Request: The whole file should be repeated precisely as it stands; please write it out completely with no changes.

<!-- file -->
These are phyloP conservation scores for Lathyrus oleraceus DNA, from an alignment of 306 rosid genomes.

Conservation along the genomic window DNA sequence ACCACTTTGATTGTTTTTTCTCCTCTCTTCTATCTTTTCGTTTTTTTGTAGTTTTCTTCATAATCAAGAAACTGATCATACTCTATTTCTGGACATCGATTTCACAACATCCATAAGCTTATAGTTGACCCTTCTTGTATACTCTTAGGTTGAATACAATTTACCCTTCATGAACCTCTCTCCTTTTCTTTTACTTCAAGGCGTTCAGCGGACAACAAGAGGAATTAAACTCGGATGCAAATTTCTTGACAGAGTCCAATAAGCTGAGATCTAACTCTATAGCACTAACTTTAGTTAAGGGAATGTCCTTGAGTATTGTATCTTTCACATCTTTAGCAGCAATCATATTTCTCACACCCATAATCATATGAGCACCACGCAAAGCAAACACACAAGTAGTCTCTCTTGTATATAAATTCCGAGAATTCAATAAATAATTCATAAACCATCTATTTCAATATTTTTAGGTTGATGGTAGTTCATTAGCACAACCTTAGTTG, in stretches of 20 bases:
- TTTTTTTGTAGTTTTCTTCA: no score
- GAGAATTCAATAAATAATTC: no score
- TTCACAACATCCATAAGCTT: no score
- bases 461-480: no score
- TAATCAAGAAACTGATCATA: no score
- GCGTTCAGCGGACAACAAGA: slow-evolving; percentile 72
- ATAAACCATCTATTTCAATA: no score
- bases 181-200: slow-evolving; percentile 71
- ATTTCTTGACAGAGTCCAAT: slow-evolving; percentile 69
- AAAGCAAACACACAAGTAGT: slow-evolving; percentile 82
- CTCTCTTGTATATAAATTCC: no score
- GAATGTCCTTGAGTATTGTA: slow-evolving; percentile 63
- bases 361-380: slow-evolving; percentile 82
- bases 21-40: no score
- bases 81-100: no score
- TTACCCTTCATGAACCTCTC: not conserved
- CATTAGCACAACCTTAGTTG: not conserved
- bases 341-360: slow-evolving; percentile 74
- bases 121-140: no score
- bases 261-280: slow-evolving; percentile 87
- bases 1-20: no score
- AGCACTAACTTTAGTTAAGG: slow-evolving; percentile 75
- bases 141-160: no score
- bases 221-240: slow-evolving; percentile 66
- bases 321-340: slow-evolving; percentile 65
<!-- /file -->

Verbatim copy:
These are phyloP conservation scores for Lathyrus oleraceus DNA, from an alignment of 306 rosid genomes.

Conservation along the genomic window DNA sequence ACCACTTTGATTGTTTTTTCTCCTCTCTTCTATCTTTTCGTTTTTTTGTAGTTTTCTTCATAATCAAGAAACTGATCATACTCTATTTCTGGACATCGATTTCACAACATCCATAAGCTTATAGTTGACCCTTCTTGTATACTCTTAGGTTGAATACAATTTACCCTTCATGAACCTCTCTCCTTTTCTTTTACTTCAAGGCGTTCAGCGGACAACAAGAGGAATTAAACTCGGATGCAAATTTCTTGACAGAGTCCAATAAGCTGAGATCTAACTCTATAGCACTAACTTTAGTTAAGGGAATGTCCTTGAGTATTGTATCTTTCACATCTTTAGCAGCAATCATATTTCTCACACCCATAATCATATGAGCACCACGCAAAGCAAACACACAAGTAGTCTCTCTTGTATATAAATTCCGAGAATTCAATAAATAATTCATAAACCATCTATTTCAATATTTTTAGGTTGATGGTAGTTCATTAGCACAACCTTAGTTG, in stretches of 20 bases:
- TTTTTTTGTAGTTTTCTTCA: no score
- GAGAATTCAATAAATAATTC: no score
- TTCACAACATCCATAAGCTT: no score
- bases 461-480: no score
- TAATCAAGAAACTGATCATA: no score
- GCGTTCAGCGGACAACAAGA: slow-evolving; percentile 72
- ATAAACCATCTATTTCAATA: no score
- bases 181-200: slow-evolving; percentile 71
- ATTTCTTGACAGAGTCCAAT: slow-evolving; percentile 69
- AAAGCAAACACACAAGTAGT: slow-evolving; percentile 82
- CTCTCTTGTATATAAATTCC: no score
- GAATGTCCTTGAGTATTGTA: slow-evolving; percentile 63
- bases 361-380: slow-evolving; percentile 82
- bases 21-40: no score
- bases 81-100: no score
- TTACCCTTCATGAACCTCTC: not conserved
- CATTAGCACAACCTTAGTTG: not conserved
- bases 341-360: slow-evolving; percentile 74
- bases 121-140: no score
- bases 261-280: slow-evolving; percentile 87
- bases 1-20: no score
- AGCACTAACTTTAGTTAAGG: slow-evolving; percentile 75
- bases 141-160: no score
- bases 221-240: slow-evolving; percentile 66
- bases 321-340: slow-evolving; percentile 65